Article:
Maternal exposure to high-fat diet during pregnancy and lactation predisposes normal weight offspring mice to develop hepatic inflammation and insulin resistance
Noh, Hye Lim
Friedline, Randall H.
Acosta, Nicholas K.
Tran, Duy A.
Kim, Allison M.
Lee, Ki Won
Kim, Jason K.
UMass Chan AffiliationsDivision of Endocrinology, Metabolism, and Diabetes, Department of Medicine
Program in Molecular Medicine
Biochemical Phenomena, Metabolism, and Nutrition
Dietetics and Clinical Nutrition
Endocrinology, Diabetes, and Metabolism
Maternal and Child Health
Nutritional and Metabolic Diseases
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AbstractIncreasing evidence shows a potential link between the perinatal nutrient environment and metabolic outcome in offspring. Here, we investigated the effects of maternal feeding of a high-fat diet (HFD) during the perinatal period on hepatic metabolism and inflammation in male offspring mice at weaning and in early adulthood. Female C57BL/6 J mice were fed HFD or normal chow (NC) for 4 weeks before mating and during pregnancy and lactation. The male offspring mice were weaned onto an NC diet, and metabolic and molecular experiments were performed in early adulthood. At postnatal day 21, male offspring mice from HFD-fed dams (Off-HFD) showed significant increases in whole body fat mass and fasting levels of glucose, insulin, and cholesterol compared to male offspring mice from NC-fed dams (Off-NC). The RT-qPCR analysis showed two- to fivefold increases in hepatic inflammatory markers (MCP-1, IL-1beta, and F4/80) in Off-HFD mice. Hepatic expression of G6Pase and PEPCK was elevated by fivefold in the Off-HFD mice compared to the Off-NC mice. Hepatic expression of GLUT4, IRS-1, and PDK4, as well as lipid metabolic genes, CD36, SREBP1c, and SCD1 were increased in the Off-HFD mice compared to the Off-NC mice. In contrast, CPT1a mRNA levels were reduced by 60% in the Off-HFD mice. At postnatal day 70, despite comparable body weights to the Off-NC mice, Off-HFD mice developed hepatic inflammation with increased expression of MCP-1, CD68, F4/80, and CD36 compared to the Off-NC mice. Despite normal body weight, Off-HFD mice developed insulin resistance with defects in hepatic insulin action and insulin-stimulated glucose uptake in skeletal muscle and brown fat, and these metabolic effects were associated with hepatic inflammation in Off-HFD mice. Our findings indicate hidden, lasting effects of maternal exposure to HFD during pregnancy and lactation on metabolic homeostasis of normal weight offspring mice.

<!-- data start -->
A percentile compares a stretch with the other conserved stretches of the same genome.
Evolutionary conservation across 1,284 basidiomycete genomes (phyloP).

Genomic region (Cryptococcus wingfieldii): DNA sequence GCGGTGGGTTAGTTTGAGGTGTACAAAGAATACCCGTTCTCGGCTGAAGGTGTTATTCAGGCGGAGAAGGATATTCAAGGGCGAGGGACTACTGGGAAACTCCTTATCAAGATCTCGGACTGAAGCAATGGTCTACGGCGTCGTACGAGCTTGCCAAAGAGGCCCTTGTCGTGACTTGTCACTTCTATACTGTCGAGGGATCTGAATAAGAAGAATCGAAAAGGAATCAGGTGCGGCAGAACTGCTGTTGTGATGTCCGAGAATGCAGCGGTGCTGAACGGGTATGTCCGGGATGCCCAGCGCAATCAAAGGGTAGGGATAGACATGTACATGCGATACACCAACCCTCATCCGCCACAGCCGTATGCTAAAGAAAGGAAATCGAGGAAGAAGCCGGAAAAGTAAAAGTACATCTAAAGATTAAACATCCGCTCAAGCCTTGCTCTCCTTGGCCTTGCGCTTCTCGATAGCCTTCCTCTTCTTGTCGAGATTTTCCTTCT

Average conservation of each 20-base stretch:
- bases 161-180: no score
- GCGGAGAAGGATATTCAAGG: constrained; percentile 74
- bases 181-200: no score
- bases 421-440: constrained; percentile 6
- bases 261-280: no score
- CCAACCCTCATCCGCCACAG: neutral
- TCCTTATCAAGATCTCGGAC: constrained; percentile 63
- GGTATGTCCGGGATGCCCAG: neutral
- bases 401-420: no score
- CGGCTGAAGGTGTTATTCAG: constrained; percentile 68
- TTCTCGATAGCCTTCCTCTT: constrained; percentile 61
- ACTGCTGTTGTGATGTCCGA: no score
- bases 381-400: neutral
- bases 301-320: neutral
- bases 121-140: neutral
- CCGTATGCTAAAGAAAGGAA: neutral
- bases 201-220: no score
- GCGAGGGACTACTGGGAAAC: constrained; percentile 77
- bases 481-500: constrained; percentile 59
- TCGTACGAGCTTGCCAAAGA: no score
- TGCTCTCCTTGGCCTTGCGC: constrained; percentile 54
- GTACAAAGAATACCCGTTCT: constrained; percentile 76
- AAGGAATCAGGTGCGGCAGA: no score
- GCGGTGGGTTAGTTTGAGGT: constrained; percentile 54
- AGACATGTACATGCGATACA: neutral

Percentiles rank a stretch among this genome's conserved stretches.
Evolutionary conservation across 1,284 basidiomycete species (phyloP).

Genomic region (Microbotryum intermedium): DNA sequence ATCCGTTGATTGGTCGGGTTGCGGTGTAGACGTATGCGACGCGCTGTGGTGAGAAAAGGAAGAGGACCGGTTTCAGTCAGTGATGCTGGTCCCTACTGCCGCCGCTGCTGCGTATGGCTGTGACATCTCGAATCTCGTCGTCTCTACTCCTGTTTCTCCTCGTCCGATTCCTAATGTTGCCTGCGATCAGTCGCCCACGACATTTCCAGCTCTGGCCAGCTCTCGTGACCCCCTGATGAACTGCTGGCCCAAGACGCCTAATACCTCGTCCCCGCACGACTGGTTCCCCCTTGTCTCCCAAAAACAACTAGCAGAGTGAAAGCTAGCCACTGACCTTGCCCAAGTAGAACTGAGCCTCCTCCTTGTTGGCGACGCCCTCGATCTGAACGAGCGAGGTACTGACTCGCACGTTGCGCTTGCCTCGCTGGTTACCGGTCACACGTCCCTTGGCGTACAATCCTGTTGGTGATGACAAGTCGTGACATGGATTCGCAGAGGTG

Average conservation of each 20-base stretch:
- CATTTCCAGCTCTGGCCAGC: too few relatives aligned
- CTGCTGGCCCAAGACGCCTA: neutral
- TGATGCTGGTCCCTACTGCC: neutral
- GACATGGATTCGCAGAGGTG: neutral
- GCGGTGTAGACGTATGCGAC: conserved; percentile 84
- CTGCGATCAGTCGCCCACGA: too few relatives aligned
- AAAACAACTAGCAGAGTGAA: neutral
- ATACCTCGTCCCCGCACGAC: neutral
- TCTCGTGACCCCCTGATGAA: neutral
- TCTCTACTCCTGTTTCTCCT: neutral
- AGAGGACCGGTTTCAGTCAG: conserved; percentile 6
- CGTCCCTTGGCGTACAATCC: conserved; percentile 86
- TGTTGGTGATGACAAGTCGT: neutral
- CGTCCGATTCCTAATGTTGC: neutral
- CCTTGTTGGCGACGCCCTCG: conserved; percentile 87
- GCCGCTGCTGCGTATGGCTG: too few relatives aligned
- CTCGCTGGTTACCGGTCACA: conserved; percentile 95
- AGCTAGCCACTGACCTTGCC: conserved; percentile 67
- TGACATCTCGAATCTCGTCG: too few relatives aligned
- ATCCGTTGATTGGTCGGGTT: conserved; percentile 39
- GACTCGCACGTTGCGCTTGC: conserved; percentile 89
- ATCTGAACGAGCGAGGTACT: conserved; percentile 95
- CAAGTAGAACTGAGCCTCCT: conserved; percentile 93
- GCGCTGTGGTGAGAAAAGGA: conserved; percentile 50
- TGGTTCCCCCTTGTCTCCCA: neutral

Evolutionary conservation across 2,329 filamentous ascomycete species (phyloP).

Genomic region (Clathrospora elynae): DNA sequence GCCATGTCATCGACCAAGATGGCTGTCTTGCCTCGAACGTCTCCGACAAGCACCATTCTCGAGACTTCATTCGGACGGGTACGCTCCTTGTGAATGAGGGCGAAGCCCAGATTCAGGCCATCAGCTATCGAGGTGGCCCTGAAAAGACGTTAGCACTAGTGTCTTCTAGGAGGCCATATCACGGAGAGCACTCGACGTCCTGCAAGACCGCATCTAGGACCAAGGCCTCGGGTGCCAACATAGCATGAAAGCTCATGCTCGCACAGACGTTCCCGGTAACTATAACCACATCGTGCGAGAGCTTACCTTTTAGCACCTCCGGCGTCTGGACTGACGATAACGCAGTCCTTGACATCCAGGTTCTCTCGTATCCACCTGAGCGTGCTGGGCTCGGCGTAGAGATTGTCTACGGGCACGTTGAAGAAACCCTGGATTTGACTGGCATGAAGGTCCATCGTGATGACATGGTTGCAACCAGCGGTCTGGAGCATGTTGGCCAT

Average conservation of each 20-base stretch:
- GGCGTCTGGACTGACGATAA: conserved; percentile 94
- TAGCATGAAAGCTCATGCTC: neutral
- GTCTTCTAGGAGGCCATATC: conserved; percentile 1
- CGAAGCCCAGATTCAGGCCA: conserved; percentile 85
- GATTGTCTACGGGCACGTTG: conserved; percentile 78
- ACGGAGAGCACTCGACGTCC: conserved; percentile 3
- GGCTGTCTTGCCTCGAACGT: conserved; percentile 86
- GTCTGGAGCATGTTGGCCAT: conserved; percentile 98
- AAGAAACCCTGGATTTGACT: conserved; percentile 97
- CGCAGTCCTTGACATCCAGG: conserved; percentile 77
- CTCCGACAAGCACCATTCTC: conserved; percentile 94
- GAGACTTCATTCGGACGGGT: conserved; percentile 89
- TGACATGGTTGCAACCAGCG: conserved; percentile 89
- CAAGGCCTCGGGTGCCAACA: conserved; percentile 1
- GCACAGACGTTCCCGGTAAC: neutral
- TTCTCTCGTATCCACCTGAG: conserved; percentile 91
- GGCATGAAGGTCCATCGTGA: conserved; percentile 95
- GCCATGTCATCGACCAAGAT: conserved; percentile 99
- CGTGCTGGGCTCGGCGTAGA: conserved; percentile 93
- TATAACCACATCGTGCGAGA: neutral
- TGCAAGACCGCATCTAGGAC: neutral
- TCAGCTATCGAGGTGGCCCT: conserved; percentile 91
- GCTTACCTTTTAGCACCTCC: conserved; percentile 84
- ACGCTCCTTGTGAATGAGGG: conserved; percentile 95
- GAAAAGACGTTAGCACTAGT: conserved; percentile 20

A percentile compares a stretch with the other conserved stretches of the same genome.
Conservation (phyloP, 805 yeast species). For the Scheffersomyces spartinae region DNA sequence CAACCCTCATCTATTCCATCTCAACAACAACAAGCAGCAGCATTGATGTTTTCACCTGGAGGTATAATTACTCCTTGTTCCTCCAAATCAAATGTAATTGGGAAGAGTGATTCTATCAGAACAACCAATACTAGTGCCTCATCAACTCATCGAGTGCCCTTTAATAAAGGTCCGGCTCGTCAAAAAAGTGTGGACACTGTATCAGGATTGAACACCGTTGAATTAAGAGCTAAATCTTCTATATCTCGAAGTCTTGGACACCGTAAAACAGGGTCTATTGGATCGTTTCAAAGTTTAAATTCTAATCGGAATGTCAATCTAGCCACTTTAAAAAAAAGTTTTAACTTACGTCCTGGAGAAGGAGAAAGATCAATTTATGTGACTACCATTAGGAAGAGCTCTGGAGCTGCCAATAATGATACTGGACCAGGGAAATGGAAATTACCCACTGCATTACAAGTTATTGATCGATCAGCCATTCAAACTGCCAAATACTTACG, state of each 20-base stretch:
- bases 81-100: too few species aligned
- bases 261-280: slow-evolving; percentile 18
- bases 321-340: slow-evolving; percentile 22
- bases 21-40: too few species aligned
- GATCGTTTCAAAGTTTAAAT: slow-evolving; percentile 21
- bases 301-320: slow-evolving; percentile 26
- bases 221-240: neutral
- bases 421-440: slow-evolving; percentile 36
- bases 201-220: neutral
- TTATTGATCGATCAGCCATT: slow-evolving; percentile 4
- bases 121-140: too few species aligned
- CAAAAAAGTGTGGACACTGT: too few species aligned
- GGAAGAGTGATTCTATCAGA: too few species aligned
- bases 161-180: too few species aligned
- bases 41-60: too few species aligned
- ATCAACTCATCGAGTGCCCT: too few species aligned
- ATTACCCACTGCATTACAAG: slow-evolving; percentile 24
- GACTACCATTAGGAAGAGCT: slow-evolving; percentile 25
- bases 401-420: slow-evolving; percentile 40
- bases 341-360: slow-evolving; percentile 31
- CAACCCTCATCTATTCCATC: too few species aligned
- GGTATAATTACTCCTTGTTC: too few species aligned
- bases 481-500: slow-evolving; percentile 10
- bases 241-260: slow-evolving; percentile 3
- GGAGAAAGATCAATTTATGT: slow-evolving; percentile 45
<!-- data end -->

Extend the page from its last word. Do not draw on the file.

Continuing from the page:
Saengnipanthkul S, Noh HL, Friedline RH, Suk S, Choi S, Acosta NK, Tran DA, Hu X, Inashima K, Kim AM, Lee KW, Kim JK. Maternal exposure to high-fat diet during pregnancy and lactation predisposes normal weight offspring mice to develop hepatic inflammation and insulin resistance. Physiol Rep. 2021 Mar;9(6):e14811. doi: 10.14814/phy2.14811. PMID: 33769706; PMCID: PMC7995551. Link to article on publisher's site